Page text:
Good Friday and the Easter call to reconciliation

Meaningful reconciliation is the unfinished work of the Good Friday Agreement, say Archbishops of Armagh Eamon Martin and John McDowell in a joint message for Holy Week and Easter

Three Crosses On Mountain With Red Clouds
Reconciliation is at the heart of Good Friday and Easter (RomoloTavani/Getty Images)
“All this is from God, who reconciled us to himself through Christ and gave us the ministry of reconciliation: that God was reconciling the world to himself in Christ, not counting people’s sins against them. And he has committed to us the message of reconciliation” - 2 Corinthians 5:18-19

“NEVER mind.” Although it’s an easy phrase to say, and we’ve probably all used it at times to mask our own shortcomings or those of the ones we love, those words “never mind” are two of the most demoralising in any language.

The events of Holy Week and Easter are the exact opposite of “never mind”. Christians have attempted to explain the meaning the Cross and Passion in a host of ways. But amidst all the theories, there is complete agreement that God did mind. God cared that the creation which he loves with an everlasting love was alienated from him, and God Himself bore the cost of reconciling it to Him.

God was reconciling the world to himself in Christ. In one sense that was the end of the matter. God had done something which we could not do.

But in another sense it was only the beginning of the matter as God has entrusted to us both the ‘message’ and the ongoing ‘ministry’ of reconciliation.

This time last year, when we marked the 25th anniversary of the signing of Belfast/Good Friday Agreement, we asked people to remember what a significant and gracious achievement that was.

Among its many virtues it carried the message of reconciliation and held out the promise of a truly reconciled society in Northern Ireland and within “the totality of relationships” across these islands.

One year on, rather than simply re-emphasising the message of reconciliation, we prefer – in all humility and admitting our own failings – to call Christians, and all people of goodwill, to the ministry of reconciliation.

Reconciliation is not merely an optional extra to the work of peacemaking; it is an imperative – an essential duty and service.

Catholic Archbishop of Armagh Eamon Martin, pictured left, with Church of Ireland Archbishop of Armagh John McDowell
Catholic Archbishop of Armagh Eamon Martin, pictured left, with Church of Ireland Archbishop of Armagh John McDowell

No doubt these twin ideas of the message and ministry of reconciliation occurred to St Paul because of his own experience as an apostle. He had tramped around the Mediterranean world proclaiming the ‘good news’ that the world had been reconciled to God by the Cross and Resurrection of Christ.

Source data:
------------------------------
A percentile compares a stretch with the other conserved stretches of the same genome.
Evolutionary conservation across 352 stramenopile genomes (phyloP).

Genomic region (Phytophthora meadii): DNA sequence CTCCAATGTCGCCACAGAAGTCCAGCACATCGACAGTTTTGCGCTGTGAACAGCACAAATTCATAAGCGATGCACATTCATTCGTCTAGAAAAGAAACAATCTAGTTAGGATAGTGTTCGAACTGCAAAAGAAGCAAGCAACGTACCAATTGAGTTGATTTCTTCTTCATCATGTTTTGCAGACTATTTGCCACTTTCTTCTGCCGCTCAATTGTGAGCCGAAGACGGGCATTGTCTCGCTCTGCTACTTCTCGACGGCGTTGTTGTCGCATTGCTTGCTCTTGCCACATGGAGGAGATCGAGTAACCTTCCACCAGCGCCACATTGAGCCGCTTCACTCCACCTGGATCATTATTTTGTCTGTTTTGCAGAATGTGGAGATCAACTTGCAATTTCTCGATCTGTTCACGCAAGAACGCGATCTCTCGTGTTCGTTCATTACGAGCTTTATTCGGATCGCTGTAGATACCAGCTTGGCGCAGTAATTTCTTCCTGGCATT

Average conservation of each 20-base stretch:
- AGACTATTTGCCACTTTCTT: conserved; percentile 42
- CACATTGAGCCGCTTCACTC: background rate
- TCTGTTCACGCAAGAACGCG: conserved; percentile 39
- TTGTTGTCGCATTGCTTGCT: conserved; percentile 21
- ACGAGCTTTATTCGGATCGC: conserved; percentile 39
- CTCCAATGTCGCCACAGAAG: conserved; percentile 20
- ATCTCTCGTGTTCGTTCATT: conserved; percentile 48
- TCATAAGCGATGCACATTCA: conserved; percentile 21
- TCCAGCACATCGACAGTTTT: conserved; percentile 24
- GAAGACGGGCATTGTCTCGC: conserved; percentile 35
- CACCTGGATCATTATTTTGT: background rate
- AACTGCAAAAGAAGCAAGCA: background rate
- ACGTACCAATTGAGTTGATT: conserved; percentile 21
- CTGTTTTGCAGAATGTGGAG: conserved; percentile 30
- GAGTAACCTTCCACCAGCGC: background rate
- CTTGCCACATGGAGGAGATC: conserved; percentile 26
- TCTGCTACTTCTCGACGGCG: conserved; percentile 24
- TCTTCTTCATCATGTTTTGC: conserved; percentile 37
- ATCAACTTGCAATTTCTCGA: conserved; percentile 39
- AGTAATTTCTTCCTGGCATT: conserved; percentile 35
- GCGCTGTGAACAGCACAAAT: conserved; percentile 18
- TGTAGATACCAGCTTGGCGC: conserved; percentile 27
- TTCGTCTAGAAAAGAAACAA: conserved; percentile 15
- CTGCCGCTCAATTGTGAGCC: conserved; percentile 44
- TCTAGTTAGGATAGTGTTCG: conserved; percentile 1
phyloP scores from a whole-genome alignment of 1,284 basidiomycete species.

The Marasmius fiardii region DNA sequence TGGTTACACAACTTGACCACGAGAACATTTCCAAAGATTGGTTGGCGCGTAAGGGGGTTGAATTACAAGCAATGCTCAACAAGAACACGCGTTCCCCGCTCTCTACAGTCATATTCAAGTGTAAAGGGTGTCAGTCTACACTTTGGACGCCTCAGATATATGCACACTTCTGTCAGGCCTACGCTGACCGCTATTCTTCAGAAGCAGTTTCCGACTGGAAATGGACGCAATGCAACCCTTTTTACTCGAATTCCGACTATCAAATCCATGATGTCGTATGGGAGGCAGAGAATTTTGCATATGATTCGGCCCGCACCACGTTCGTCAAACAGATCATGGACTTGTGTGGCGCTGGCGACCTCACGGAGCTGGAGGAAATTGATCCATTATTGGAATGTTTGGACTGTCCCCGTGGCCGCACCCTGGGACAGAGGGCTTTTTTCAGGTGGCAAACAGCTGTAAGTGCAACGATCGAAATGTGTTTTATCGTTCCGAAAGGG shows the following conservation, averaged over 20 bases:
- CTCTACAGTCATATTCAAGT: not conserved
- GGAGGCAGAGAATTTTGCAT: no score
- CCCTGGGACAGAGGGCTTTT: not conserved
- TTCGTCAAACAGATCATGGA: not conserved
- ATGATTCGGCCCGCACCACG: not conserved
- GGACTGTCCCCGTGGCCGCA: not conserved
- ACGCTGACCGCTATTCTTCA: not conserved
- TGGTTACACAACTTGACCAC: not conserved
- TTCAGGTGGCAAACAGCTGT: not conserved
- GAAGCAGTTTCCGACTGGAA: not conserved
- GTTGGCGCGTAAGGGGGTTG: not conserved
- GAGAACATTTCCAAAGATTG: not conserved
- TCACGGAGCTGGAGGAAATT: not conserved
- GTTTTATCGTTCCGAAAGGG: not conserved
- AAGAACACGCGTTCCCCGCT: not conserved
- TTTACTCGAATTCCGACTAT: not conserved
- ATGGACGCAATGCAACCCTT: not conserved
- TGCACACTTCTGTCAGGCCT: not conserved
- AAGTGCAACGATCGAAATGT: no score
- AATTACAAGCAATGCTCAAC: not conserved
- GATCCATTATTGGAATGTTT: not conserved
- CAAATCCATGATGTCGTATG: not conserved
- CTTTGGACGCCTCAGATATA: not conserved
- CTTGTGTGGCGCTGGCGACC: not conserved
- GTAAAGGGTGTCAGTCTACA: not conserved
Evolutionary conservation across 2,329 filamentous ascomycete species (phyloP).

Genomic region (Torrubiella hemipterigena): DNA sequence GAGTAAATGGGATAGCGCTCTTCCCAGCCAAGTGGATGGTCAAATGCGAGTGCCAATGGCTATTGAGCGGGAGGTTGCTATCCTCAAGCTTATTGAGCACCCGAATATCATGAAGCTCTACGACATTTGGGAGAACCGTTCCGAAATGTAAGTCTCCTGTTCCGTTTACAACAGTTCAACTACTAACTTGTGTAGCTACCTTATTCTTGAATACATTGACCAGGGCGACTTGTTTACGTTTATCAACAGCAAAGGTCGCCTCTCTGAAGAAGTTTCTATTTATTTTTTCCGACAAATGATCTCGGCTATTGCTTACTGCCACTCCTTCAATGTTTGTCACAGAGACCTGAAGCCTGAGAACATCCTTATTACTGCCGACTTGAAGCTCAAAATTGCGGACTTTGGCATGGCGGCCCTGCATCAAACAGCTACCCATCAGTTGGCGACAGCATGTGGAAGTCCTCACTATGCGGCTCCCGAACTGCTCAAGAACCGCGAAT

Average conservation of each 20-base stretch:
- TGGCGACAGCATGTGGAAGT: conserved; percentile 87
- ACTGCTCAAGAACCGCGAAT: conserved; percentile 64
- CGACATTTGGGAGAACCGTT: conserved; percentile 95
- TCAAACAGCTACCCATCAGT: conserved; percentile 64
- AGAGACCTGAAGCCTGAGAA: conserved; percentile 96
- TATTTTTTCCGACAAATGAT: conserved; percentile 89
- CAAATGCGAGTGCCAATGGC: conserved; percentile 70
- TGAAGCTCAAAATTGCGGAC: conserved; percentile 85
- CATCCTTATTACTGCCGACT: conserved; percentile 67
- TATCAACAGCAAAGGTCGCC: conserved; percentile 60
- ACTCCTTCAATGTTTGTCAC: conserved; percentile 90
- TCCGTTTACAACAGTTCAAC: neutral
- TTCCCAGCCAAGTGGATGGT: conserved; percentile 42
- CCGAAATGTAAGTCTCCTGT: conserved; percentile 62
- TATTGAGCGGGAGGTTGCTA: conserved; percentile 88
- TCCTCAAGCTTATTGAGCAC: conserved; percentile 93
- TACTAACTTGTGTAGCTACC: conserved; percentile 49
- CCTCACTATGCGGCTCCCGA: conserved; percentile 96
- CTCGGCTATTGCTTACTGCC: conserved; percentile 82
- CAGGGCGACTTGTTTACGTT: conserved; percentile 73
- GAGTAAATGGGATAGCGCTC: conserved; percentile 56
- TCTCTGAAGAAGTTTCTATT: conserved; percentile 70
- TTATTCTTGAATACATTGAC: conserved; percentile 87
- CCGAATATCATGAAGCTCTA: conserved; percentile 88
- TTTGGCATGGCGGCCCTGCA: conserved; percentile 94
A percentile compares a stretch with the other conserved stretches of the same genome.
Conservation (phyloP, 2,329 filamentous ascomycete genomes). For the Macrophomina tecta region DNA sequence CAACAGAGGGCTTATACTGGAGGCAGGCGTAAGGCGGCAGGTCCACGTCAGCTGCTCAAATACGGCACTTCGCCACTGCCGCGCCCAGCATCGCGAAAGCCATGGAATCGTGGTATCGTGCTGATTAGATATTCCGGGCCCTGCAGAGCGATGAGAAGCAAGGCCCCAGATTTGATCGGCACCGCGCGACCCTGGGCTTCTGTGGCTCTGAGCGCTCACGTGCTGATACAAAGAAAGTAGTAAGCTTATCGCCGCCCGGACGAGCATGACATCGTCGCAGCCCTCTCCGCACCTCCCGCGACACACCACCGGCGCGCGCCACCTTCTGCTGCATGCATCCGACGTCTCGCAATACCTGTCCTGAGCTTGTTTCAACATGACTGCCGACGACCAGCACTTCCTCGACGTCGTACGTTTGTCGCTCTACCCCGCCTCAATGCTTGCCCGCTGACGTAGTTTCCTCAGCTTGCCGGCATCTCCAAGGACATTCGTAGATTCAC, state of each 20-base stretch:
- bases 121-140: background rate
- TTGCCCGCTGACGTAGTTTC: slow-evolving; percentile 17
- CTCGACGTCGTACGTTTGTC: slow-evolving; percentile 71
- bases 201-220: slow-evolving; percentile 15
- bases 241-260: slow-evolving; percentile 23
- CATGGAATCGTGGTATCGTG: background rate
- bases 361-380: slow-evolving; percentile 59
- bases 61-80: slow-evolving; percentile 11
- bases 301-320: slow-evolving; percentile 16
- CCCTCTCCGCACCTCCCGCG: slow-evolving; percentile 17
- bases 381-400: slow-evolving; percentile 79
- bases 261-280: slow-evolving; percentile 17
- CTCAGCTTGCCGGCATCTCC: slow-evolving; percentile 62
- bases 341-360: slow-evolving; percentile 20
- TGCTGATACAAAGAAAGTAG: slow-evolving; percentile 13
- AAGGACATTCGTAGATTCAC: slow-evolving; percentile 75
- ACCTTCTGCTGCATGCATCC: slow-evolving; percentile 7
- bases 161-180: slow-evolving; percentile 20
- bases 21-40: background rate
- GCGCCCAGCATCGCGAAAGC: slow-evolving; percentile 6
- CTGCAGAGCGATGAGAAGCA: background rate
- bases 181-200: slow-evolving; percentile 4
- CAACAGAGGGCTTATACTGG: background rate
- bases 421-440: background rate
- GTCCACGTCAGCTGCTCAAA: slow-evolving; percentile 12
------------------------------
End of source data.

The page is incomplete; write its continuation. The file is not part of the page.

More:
Although the number of ready believers was initially small in number, and for the most part insignificant in social status, still together they began the transformation of the world and gave it the gift of its most enduring symbol – the Cross.

Paul also discovered that it was never a case of ‘job done’. As soon as he moved on from one newly established Christian community to the next city, he left behind innumerable disagreements, rivalries, misunderstandings and sometimes worse. So, as we would say, he embedded his message by his ministry – his service to the continuing and always unfinished work of reconciliation.

Reconciliation is not merely an optional extra to the work of peacemaking; it is an imperative – an essential duty and service

He wrote to, and sometimes revisited, the churches he had established – advising, encouraging, admonishing, pleading, explaining and warning. He knew that his work would never be done because everywhere there were forces and influences and individuals which undermined the work of reconciling and restoring broken relationships.

Within our own broken society, the Belfast/Good Friday Agreement has held out the challenging ‘message’ of reconciliation. However, it will only be put into effect if we commit ourselves to the ‘ministry’ (i.e. the service) of reconciliation.

Good Friday Agreement
The Good Friday Agreement was signed in April 1998 (Niall Carson/PA)

Christian people have a particular calling to this work of service, knowing ourselves to be indebted to God in a way we can never repay. We have been forgiven much and are called to love much.

Meaningful reconciliation here is the unfinished work of peace. We all have a part to play in the service of building a reconciled society: governments, in the framing of policy and legislation and in the rebuilding of relationships at the highest levels; civic society, in fulfilling their varied tasks with competence and honesty; individual citizens, in remembering that great societies are those which take into account not only their debt to the past, but also their obligations to those yet to be born.

We are thankful these days for having recently witnessed in Northern Ireland ‘a little resurrection’ of certain institutions, which in themselves are necessary but which in reality are impotent things without the ministry of reconciliation which we each hold in our hands.

“Never mind” is not an option.

  • The Most Revd John McDowell is the Church of Ireland Archbishop of Armagh; the Most Revd Eamon Martin is the Catholic Archbishop of Armagh